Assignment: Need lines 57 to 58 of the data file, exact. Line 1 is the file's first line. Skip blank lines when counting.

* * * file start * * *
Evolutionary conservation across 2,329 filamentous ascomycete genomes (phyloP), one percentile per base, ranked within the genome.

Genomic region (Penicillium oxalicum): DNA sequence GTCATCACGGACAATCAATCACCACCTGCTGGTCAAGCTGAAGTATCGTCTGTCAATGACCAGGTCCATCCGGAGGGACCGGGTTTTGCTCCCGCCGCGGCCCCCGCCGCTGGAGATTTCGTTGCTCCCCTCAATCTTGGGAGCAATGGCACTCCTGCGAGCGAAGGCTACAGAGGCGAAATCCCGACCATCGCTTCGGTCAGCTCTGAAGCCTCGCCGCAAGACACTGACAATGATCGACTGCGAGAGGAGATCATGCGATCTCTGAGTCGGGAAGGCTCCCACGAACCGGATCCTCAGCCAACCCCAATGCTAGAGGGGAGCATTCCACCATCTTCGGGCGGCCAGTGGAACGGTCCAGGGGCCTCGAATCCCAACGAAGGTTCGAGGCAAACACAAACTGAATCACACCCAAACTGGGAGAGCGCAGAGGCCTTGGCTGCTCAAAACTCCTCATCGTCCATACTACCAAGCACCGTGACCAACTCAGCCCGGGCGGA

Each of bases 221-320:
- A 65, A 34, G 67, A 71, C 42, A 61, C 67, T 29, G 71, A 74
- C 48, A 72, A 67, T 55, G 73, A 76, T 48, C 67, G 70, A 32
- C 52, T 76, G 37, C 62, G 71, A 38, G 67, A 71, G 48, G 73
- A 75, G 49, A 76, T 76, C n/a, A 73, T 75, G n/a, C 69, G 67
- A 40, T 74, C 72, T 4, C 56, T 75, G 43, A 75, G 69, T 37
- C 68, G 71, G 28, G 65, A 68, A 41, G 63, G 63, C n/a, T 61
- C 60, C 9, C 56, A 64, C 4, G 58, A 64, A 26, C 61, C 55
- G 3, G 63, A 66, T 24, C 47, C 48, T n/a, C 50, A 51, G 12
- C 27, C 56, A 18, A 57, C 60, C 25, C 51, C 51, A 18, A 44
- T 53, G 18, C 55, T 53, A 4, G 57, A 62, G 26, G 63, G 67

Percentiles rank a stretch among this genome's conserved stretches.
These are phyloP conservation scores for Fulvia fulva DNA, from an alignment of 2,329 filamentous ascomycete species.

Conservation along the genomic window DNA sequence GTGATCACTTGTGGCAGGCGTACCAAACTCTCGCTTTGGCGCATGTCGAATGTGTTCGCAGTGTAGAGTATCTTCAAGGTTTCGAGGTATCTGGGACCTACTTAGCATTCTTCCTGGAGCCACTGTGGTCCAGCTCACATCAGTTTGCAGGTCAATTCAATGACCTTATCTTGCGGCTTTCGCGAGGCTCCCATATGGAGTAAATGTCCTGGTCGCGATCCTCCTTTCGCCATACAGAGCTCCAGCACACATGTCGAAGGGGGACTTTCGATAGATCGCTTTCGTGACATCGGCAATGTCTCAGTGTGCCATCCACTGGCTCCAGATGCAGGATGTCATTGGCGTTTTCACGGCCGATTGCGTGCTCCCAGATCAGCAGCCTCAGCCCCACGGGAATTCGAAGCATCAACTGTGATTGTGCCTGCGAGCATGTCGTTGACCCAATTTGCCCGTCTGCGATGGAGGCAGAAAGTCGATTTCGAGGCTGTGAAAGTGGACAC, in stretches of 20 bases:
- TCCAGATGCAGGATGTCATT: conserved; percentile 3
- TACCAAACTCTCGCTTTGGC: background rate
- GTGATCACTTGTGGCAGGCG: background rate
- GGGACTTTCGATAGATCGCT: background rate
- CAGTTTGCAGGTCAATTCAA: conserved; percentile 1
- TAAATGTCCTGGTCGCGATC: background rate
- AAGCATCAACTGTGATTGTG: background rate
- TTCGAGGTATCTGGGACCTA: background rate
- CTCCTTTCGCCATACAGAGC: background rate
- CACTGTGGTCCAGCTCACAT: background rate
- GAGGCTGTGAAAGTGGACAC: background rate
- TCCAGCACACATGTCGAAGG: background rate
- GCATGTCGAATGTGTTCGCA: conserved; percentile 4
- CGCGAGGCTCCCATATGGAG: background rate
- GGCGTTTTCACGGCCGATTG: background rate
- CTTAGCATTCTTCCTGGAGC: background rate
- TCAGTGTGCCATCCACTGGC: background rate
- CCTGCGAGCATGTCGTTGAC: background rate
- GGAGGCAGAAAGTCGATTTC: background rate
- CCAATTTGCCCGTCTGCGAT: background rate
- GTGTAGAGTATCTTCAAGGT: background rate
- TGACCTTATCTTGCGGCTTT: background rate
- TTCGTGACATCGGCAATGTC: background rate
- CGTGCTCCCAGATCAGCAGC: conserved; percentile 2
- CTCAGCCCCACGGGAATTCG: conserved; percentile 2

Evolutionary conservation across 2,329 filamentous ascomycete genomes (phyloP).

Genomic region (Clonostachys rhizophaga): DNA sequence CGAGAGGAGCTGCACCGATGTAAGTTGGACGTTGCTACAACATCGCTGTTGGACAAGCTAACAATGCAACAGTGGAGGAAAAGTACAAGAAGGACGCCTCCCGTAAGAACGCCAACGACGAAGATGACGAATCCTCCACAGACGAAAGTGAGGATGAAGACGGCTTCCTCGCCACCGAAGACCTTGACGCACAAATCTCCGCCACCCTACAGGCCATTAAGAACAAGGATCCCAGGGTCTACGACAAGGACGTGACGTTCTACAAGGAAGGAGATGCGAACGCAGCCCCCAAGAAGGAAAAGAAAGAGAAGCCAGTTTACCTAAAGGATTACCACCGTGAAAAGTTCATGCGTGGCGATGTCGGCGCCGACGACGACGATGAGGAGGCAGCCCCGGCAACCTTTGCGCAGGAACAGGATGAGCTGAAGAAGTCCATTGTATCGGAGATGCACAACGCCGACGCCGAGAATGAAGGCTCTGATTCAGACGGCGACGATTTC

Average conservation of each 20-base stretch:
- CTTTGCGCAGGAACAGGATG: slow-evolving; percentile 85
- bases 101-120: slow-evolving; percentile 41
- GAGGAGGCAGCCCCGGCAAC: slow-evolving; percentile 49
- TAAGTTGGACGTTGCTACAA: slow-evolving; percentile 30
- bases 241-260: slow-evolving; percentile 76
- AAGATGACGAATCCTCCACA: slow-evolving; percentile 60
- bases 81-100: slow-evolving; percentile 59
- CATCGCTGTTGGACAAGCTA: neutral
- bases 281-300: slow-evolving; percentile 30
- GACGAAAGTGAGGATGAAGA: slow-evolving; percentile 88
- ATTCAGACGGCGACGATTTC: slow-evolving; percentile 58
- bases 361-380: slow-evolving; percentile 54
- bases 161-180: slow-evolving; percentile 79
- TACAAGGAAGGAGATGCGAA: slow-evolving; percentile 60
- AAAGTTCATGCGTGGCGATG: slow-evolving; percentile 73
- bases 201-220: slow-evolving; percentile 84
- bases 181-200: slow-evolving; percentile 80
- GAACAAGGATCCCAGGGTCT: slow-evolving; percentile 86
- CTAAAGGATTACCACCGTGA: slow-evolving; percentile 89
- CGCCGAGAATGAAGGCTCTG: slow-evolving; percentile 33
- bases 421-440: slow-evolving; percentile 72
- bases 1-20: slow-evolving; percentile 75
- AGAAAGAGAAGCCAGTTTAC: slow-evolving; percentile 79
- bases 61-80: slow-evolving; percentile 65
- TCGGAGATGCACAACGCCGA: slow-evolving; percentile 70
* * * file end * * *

- bases 161-180: slow-evolving; percentile 79
- TACAAGGAAGGAGATGCGAA: slow-evolving; percentile 60